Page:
The first frame is one of the mini frames that I currently use. I can get 30 of those into a specially made 10 frame box. The second frame is a cut down version of the first frame. 50 would fit neatly into a custom box. The third frame is a smaller frame utilising a slightly different design. It would be a frame that is held by the base  into small slots with bee space on all sides. This design would allow only 45 frames to a box.

Regardless of size, each frame cost less that 20 cents each to produce. At the moment my preference is for the cut down frame as it would give a better financial return per super but the appearance of the last frame is a little more appealing. I would be interested in your thoughts.

Cheers

Les

Offline Lesgold

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Re: Comb honey. A journey of learning
« Reply #206 on: March 08, 2023, 05:38:27 pm »
After quite a bit of thought, I decided to use the cutdown mini frame as it has a few advantages over the smaller frame. The main reasons are:
1) The cutdown min frame will fit 50 frames to the box rather than 45 of the smaller frames. ( this is due to bee space design)
2) End bars are concealed and do not get a build up of propolis and wax which makes cleaning a quick task before packaging.
3) This method works and modification of the design is only a minor task
4) unit cost is only about 5 cents more than the smaller frames

I just finished building and painting a box to hold the frames.

Material used was 120x19 pine. The ends of the box have rebates cut to a depth of 8mm.
Dividers are dropped down 8mm from the top of the box.

Offline Lesgold

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Re: Comb honey. A journey of learning
« Reply #207 on: March 08, 2023, 05:46:35 pm »

The dividers are lifted 9mm from the bottom of the box to give bee space to allow horizontal movement of bees above the excluder.

Spacer blocks were used to keep dividers accurately spaced to ensure precise fitting of frames. You will see that some of my marking out was not correct which was corrected by the spacers. The next job will be to construct frame making jigs.

Offline Lesgold

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Re: Comb honey. A journey of learning
« Reply #208 on: March 10, 2023, 01:14:21 am »
Just finished making an assembly jig for the new frames. The jig holds pieces in place for the stapler.

This ensures that the frame is square and allows the nose of the stapler to sit in exactly the right position.

Next job will be to cut material to size and make 50 frames.

Offline Lesgold

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Re: Comb honey. A journey of learning
« Reply #209 on: March 10, 2023, 07:20:41 pm »
All the remaining jigs were constructed yesterday.

They include a plug press for pushing and holding foundation in the frame, a jig for holding the frame while the hot stamp engraves the frame and two templates for cutting foundation to size. I bought two 8 foot length of 3x2 non structural pine from my local hardware store and cut and assembled all frames. This material may contain a knot or two (which is cut out) but the timber is only about 30 to 40% of normal untreated pine. I had enough material to make 60 frames plus a lot of the jig components. Unit frame cost ended up at 16 cents which is more than reasonable. Foundation was trimmed to size using the templates and a pizza cutter. It will be inserted into the frame during the next honey flow in the spring. All jigs did their job and cut assembly time considerably.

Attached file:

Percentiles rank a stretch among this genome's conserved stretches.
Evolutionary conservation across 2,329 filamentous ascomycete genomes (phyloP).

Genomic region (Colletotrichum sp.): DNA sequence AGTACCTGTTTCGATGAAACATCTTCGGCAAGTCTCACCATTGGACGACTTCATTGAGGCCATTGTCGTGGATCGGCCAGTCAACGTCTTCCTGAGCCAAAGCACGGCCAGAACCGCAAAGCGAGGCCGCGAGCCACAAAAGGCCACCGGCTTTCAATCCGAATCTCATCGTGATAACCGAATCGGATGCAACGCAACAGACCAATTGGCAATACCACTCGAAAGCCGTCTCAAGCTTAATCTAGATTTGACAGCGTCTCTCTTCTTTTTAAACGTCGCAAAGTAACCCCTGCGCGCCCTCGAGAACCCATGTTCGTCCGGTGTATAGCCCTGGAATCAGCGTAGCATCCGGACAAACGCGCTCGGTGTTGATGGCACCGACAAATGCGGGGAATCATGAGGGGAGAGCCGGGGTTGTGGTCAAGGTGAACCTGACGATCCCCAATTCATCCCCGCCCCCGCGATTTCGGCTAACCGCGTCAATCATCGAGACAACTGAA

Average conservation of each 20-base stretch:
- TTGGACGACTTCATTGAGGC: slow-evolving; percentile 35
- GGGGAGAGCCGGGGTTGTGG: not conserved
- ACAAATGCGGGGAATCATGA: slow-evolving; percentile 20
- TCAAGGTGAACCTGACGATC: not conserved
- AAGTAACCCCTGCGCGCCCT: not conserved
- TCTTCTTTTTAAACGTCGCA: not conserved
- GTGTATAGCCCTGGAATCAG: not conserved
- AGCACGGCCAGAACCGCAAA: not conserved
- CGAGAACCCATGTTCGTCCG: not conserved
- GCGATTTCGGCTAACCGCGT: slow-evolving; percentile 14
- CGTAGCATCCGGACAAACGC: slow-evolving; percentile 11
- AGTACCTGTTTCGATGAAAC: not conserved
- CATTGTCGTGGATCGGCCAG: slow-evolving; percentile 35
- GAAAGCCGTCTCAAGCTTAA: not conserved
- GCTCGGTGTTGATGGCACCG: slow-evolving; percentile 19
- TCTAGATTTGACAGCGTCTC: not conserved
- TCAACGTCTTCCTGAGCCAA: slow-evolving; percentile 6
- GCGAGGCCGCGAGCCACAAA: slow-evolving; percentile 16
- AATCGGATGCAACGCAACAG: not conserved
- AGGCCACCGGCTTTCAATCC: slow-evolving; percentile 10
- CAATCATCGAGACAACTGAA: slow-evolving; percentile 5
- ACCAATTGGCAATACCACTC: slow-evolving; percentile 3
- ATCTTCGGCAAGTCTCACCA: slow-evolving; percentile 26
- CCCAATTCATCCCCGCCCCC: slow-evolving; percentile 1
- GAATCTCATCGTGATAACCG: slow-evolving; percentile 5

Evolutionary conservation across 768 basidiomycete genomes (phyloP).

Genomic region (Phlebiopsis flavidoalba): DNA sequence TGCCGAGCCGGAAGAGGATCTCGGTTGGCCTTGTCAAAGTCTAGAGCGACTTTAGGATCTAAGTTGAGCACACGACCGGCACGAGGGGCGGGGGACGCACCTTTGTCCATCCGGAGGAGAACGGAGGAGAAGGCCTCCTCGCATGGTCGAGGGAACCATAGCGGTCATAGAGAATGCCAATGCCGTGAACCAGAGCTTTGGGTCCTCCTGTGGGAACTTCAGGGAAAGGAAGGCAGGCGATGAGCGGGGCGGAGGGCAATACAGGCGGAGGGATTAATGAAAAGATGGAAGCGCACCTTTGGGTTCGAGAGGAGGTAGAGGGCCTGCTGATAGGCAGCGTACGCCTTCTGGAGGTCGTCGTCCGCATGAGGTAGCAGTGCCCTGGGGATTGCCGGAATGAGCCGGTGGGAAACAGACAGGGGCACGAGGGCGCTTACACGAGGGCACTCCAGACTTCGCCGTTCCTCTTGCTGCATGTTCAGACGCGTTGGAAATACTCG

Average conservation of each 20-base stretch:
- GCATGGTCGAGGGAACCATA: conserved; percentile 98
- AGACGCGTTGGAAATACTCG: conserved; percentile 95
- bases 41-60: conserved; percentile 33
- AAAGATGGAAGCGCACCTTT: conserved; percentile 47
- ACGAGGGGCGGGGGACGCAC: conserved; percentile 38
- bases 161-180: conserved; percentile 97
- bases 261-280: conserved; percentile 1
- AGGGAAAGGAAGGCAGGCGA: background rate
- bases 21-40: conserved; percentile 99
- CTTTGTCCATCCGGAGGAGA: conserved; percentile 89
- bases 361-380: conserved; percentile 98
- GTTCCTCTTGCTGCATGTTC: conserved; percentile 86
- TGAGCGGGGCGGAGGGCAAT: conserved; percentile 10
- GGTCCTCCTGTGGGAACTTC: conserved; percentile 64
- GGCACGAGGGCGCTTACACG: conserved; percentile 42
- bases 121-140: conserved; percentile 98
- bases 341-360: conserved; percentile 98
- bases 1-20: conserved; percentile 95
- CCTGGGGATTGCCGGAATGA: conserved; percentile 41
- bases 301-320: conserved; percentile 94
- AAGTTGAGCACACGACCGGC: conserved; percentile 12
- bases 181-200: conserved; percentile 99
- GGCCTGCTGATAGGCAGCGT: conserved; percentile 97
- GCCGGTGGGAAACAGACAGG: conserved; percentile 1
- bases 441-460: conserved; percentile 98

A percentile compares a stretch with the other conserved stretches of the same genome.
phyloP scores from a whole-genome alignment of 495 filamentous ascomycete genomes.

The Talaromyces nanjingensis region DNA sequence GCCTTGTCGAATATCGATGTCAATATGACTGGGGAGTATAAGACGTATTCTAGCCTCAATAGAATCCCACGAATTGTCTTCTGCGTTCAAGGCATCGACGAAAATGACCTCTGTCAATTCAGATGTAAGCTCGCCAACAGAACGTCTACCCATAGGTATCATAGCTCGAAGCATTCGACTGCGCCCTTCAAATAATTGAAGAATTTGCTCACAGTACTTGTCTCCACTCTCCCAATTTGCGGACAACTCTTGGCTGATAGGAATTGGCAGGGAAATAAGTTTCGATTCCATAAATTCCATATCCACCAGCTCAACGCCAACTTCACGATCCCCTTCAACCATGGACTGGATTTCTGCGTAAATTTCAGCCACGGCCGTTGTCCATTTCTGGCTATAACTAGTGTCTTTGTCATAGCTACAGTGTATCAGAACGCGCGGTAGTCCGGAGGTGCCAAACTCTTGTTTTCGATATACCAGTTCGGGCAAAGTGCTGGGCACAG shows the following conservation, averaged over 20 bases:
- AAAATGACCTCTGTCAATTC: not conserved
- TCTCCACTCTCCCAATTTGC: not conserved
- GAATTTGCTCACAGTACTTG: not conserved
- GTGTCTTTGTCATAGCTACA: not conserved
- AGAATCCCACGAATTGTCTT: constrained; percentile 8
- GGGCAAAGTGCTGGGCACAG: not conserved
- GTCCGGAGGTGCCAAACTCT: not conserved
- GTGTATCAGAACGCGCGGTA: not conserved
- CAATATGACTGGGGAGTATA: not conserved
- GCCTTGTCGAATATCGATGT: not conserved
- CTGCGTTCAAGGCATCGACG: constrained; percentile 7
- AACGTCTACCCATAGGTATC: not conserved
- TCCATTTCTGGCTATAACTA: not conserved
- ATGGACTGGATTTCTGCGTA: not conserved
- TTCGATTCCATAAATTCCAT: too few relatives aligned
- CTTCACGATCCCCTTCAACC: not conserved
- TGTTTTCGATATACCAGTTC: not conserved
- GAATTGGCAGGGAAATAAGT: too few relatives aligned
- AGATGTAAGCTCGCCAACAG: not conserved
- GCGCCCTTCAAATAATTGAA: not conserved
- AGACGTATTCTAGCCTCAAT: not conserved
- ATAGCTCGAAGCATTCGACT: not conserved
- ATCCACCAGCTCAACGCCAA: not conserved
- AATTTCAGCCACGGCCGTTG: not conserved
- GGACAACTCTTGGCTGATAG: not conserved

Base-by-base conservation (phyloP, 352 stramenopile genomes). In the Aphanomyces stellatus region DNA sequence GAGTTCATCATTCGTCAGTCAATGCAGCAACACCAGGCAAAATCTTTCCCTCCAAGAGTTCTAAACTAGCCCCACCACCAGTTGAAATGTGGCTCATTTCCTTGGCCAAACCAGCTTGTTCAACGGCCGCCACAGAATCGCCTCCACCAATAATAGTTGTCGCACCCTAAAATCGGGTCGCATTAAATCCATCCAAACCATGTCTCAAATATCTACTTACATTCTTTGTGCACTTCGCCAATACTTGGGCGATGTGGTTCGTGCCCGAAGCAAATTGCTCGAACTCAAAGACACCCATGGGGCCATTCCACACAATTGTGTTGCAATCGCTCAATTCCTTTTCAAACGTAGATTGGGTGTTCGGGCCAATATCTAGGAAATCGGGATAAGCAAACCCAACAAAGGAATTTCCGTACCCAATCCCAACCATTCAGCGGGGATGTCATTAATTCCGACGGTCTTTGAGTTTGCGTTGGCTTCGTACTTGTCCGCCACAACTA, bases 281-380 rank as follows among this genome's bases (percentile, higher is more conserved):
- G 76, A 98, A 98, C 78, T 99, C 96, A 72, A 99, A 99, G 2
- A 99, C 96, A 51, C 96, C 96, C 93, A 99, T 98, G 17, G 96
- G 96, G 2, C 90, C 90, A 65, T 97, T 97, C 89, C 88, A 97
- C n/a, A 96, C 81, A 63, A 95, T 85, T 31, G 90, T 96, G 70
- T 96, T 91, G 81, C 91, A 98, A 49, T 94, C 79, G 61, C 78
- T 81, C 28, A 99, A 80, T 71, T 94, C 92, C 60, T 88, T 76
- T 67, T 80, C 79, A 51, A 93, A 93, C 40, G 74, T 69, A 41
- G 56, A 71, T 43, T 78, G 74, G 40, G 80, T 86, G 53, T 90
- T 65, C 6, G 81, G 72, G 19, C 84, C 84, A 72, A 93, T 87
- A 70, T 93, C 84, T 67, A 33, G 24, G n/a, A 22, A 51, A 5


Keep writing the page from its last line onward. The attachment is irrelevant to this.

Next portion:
Offline Lesgold

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Re: Comb honey. A journey of learning
« Reply #210 on: January 13, 2024, 05:44:43 pm »
It?s been a while since posting in this thread but I thought I?d show the latest development in this area. Over the last couple of days I?ve been playing with the laser cutter to produce frames for comb honey. Using thin plywood, box pieces can be accurately cut with finger joints to make assembly an easy task. A slot was cut in the top bar and grooves in the sides and bottom to allow a piece of foundation to be slipped into place. Top and bottom bars were shaped to give bee space. There is also potential for graphics and text to be added to the top of the frame. As the cutter does all this without much input from me, the time saving will be huge. As an example, while a number of frames are being cut out, I can be assembling frames and inserting foundation into boxes that have already been cut out. The size of frames, slots etc will be refined to suit the box being used and obviously the thickness of the foundation to be inserted.

Online Terri Yaki

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Re: Comb honey. A journey of learning
« Reply #211 on: January 13, 2024, 05:52:02 pm »
Those look very nice, congratulations. Once I'm up and running, I'd like to dabble in comb honey a little. I'm not thinking a lot, just a little. Maybe I could put a deep super on with medium frames and let them build them out on the bottoms.

Online The15thMember

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Re: Comb honey. A journey of learning